Emily Dickenson on Fame

Emily Dickenson wrote a poem years ago that for some reason resonated with me even though I was young. I think I intuited that being known, being famous, has its downfalls. In my responses to the blog I wrote about Trump the other day, I alluded to the problems that come along with fame and power. Here is what
Emily wrote:

I’m nobody! Who are you?
Are you nobody, too?
Then there’s a pair of us – don’t tell!
They’d banish us, you know.

How dreary to be somebody!
How public, like a frog
To tell your name the livelong day
To an admiring bog!

Blessed is the man who has fame but understands it’s pitfalls and chooses righteousness. He knows himself.


Poetry in Four Episodes

I am itching to get back into the habit of blogging. When I first started, I committed to daily writing. I can blame my book, of course, since that was about all I could handle for a good while. But now she is published and I have failed to pick up the old commitment. Yesterday began the Easter Season. The Lord has risen and so must I.

In October of 2017, I wrote in my journal of a number of mini-spiritual awakenings. I had just come off of a recovery retreat which I myself hosted. I had also signed a contract with a publisher and the work to do the final editing on my book was before me. Here are the entries in my journal, poetry in four episodes:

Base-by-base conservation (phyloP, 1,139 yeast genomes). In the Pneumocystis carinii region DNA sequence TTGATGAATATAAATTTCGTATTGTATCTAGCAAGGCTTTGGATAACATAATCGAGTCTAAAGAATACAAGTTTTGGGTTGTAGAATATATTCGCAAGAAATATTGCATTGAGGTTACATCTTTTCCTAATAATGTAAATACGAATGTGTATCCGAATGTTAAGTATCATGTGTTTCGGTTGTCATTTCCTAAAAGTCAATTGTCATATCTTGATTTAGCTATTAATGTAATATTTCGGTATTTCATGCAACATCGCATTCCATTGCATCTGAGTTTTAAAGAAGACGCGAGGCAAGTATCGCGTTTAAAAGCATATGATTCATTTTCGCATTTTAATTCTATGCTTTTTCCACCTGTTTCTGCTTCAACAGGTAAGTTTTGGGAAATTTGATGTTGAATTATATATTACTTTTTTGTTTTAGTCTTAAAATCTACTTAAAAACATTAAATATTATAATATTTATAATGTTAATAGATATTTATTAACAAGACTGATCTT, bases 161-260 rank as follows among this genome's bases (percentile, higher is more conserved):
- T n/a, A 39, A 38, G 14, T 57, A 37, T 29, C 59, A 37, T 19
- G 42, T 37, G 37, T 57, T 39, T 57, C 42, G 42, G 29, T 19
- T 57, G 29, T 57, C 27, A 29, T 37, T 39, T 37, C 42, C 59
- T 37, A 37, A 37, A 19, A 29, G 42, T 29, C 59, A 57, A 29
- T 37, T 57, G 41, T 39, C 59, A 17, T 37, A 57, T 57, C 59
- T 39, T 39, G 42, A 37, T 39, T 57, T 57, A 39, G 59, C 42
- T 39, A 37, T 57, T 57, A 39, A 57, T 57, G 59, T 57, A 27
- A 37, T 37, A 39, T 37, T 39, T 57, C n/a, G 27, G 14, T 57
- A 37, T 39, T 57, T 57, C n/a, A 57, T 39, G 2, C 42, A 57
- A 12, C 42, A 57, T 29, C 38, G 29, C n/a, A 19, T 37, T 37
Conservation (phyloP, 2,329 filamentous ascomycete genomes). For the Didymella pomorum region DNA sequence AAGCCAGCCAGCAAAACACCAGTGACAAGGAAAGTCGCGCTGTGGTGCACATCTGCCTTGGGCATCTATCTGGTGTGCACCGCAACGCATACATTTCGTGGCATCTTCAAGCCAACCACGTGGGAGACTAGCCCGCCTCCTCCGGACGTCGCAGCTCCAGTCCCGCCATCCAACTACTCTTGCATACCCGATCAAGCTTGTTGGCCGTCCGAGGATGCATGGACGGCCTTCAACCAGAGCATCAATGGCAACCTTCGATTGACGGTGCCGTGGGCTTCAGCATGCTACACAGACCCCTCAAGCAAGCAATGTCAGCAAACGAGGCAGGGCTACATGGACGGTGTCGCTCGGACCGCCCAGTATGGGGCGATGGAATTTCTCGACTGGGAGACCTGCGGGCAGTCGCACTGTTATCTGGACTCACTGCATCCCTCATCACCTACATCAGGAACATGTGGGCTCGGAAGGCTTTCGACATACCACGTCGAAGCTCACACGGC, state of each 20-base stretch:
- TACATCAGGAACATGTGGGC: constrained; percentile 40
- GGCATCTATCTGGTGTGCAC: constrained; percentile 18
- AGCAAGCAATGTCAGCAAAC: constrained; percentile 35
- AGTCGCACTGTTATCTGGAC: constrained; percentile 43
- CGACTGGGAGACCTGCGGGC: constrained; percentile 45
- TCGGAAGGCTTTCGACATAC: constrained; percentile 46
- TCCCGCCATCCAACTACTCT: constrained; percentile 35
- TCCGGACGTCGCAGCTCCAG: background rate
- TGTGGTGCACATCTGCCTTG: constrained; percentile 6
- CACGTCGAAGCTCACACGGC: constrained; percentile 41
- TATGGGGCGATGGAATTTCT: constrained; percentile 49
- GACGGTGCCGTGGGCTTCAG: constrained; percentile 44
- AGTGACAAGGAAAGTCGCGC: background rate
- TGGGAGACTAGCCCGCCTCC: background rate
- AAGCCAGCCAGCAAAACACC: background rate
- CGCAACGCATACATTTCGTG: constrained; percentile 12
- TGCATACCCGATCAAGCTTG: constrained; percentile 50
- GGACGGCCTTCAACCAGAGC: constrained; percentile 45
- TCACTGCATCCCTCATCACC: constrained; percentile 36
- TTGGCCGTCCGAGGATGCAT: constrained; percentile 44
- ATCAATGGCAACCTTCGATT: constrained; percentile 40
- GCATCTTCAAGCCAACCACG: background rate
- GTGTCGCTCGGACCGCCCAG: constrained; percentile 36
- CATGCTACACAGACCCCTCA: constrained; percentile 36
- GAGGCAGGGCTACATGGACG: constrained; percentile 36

October 1
Connecting – we are One – all is One – all is Now – I am Here – I walk and my Here changes but Here is where God is. Here – so close – Herein. I Am.

October 19
I feel a glow – I thought it as a break in the clouds, or my opening up to this higher place. Like bobbing my head above after swimming under the lily pads for so long. Breathe. Inhale. Exhale.

October 27 
My soul is healing from the last two years of darkness. I am beginning to experience slip-slides. Moments when it seems the planets are aligned or I am sliding on black ice…it is time!!! All is well – wood is in – a fire is burning.

October 30
This is how I operate – I water the flowers and ignore the weeds.

Getting My Life Under Control

Whenever I feel lost, I grab for my calendar. I look at the days ahead and ponder empty time spaces to fill with things I feel I need to do: write, organize, call people. make appointments. It always helps me feel for a while that things are under control. If I can add to that an exercise plan and an eating menu, Wow!

There it is, all on paper, my organized life. It gives me hope. It makes me feel that all will be well.

On the day I die, will a family member pick up my plan of attack and and see that I have 3 birthday cards to mail…and mail them? That I had intended to call two friends…and call them? That I was in the middle of organizing the medicine cabinet…go there and finish the job? Will they appreciate that I had, at least, had the good intention to weed the garden and to make soup out of the steak bones in the freezer? Will they see the last dish towel I’d started to embroider and decide to pass on it half done? Will they read my last entry in my journal to see how I was feeling that day, what was on my mind. Was there a nugget of wisdom there that might be shared at my funeral?

As I attempt to get my life under control I have to remember that it is just an illusion – my life will never be so. All I ever have is good intentions and the gift of the last step forward.

From the journal of Judy Jeub, May 7, 2014

Christmas and Incarnation

Christmas is about Incarnation, God coming into the world through or in the body of a particular baby born in a stable in the town of Bethlehem. My spirituality has gone to a place that is very difficult to explain to another person, but Richard Rohr wrote this morning using words and images that seem to work quite well for me. I will intersperse my own words with what Richard offers.